Ian Mayes recently offered the following comments:
I have a theory that in about 20 years, if not sooner, the word “anarchist” will primarily be associated with the anarcho-capitalists. This is because the anarcho-capitalists are very vocal and persistent in claiming to be anarchists, especially on the internet. Whereas I noticed that the regular anticapitalist anarchists have gradually been using the word “anarchist” less and less, and instead have been using other labels more, such as “radical”, “anti-oppressive”, ” queer”, “nihilist”, “insurrectionary”, even “communist”.
For years many rhetorical battles have been fought over the label ” anarchist “, and it could very well be that the anarcho-capitalists will win the term simply because the anticapitalist anarchists became interested in other things.
I suspect what will happen is that the range of anarchist thought will continue to become more diverse. I see new hyphenated forms of anarchism emerging all the time like analytic anarchism, crypto-anarchism, or Green anarchism (along with derivative or overlapping philosophies like geo-mutualism, left-libertarianism, agorism, situationism, bioregionalism, council communism, not that all of these are recent but you get my point). The question is what will be the main thrust of anarchist thought and activism in the future, and I think you may be right that anarcho-capitalism or market anarchism of some kind might come to be the standard in terms of sheer numbers. I don’t really see the left-anarchists necessarily going away, however, as much as splintering into more and more hyphenated tendencies of their own (queer anarchism, anti-fascist anarchism, nihilist anarchism). Also, anarcho-capitalism is mostly prevalent in North America. It barely exists anywhere else. Even in England, my friends in the UK Libertarian Alliance tell me libertarianism there is very marginal. The anarchist movement in Greece, for example, is very much in the black and red mode. Also, it will be interesting to see what kind of lasting influence the Bookchinites of Rojava or the Zapatistas have.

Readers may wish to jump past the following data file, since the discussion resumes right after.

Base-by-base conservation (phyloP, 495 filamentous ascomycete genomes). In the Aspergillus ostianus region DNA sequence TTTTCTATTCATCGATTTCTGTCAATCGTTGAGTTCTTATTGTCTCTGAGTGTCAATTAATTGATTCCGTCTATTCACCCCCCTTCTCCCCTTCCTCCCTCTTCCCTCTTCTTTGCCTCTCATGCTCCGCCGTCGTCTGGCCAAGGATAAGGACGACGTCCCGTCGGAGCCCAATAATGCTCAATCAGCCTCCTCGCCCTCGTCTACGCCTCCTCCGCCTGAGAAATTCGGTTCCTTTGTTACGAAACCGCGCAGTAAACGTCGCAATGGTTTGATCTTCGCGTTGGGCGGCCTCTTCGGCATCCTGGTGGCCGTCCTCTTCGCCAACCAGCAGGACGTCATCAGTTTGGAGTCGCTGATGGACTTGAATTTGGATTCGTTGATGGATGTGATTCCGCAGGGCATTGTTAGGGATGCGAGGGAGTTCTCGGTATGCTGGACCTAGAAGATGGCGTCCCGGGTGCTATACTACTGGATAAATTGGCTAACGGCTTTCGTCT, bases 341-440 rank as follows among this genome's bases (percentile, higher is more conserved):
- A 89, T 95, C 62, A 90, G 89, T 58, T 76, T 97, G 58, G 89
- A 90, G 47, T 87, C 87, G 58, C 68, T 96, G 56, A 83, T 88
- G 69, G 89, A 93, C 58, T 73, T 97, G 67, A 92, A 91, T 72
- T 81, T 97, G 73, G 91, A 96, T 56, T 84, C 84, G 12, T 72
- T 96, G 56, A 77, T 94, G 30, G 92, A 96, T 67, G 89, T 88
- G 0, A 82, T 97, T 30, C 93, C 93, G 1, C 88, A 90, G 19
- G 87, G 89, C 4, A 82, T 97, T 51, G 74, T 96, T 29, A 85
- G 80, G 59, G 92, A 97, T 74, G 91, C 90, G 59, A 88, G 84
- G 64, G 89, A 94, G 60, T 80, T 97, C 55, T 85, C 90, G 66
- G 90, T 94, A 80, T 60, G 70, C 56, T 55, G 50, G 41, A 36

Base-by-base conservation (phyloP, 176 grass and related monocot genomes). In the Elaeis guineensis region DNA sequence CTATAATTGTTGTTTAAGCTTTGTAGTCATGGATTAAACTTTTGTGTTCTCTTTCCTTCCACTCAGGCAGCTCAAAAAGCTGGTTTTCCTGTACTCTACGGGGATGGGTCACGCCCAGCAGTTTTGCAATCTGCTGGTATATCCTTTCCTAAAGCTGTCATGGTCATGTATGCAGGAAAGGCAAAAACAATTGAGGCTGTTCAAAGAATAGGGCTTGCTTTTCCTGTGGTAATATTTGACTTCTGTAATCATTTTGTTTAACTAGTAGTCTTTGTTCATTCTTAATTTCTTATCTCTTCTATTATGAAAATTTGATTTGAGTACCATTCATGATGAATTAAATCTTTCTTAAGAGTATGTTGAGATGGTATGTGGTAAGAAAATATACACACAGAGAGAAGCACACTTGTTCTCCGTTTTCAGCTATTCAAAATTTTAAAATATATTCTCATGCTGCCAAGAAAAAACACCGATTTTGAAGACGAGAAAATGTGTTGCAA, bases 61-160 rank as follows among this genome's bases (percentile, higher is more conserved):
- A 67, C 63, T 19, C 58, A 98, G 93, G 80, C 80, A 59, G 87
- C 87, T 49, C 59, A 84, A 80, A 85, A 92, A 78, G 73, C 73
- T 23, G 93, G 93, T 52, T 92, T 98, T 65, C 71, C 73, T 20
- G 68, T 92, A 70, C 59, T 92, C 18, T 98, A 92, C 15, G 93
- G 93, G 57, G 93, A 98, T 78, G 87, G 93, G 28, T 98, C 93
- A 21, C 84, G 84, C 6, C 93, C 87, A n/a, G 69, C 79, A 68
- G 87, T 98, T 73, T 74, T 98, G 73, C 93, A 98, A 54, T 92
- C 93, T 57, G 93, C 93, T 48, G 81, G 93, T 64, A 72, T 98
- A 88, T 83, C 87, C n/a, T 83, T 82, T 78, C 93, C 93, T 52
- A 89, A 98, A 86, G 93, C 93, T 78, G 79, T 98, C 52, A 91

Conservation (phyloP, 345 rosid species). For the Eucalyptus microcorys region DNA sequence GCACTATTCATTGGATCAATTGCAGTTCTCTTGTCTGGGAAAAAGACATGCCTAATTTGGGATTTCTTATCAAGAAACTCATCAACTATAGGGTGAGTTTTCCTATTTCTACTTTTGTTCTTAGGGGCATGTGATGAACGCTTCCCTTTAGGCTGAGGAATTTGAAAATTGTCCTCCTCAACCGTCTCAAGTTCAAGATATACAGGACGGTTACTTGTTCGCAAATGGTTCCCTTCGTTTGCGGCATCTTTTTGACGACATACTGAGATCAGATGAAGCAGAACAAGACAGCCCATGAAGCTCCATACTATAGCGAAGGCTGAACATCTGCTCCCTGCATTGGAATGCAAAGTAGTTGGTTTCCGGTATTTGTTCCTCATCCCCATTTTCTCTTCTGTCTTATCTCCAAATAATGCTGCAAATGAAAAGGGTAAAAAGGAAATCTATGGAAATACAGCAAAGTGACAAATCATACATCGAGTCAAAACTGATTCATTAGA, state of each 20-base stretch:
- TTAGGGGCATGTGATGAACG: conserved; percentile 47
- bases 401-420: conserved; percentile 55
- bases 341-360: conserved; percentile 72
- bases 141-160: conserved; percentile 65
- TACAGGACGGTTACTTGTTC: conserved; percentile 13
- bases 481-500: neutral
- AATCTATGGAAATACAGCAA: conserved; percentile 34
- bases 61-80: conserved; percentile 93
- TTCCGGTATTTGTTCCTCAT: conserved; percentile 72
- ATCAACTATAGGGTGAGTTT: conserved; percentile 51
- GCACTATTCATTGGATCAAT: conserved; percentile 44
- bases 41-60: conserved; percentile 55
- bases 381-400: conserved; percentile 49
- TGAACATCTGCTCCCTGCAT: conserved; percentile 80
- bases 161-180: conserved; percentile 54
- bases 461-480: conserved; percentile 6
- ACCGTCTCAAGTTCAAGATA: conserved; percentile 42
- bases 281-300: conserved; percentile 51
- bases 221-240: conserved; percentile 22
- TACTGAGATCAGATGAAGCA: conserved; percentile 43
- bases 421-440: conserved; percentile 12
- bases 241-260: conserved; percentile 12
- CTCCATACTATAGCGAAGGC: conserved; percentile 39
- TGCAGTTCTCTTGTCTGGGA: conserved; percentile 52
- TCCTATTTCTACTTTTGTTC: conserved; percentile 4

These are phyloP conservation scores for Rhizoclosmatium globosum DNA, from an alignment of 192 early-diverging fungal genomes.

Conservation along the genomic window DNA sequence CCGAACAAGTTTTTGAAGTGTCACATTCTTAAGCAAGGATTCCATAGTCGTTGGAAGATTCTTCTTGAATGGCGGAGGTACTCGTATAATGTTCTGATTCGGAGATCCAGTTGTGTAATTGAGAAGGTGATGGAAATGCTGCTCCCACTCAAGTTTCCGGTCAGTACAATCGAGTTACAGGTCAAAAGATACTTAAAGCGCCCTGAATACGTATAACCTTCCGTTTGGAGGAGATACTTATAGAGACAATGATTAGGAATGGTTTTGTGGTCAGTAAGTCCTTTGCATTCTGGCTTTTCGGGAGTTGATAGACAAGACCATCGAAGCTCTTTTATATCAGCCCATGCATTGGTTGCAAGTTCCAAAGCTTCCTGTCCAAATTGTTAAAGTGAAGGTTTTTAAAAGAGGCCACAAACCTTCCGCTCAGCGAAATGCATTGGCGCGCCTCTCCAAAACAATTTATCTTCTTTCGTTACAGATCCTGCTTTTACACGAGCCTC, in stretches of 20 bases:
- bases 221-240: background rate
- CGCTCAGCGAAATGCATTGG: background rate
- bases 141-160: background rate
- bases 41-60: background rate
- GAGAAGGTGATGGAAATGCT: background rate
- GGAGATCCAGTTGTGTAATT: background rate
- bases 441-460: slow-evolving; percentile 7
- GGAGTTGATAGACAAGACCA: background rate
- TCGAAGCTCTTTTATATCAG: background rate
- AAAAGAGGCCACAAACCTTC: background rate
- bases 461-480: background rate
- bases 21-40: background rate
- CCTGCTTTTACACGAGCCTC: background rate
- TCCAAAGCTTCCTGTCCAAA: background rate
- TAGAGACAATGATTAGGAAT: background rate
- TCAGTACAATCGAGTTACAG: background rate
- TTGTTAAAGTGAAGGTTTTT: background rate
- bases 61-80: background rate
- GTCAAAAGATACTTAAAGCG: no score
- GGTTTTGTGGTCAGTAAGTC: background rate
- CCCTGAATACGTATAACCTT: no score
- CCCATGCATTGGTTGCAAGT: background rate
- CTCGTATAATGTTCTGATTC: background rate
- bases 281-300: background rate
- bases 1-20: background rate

Another respondent says:
I doubt it mostly because they themselves will more than likely end up abandoning it. (Anarcho-capitalism) is definitely a phase that seems to actually be waning. Also, they don’t exist anywhere else in the world. If the anarchist movement wasn’t growing despite the poor performance of USA based anarchist within this period of growth I could consider it a possibility.
What do our anarchist (or non-anarchist) readers think?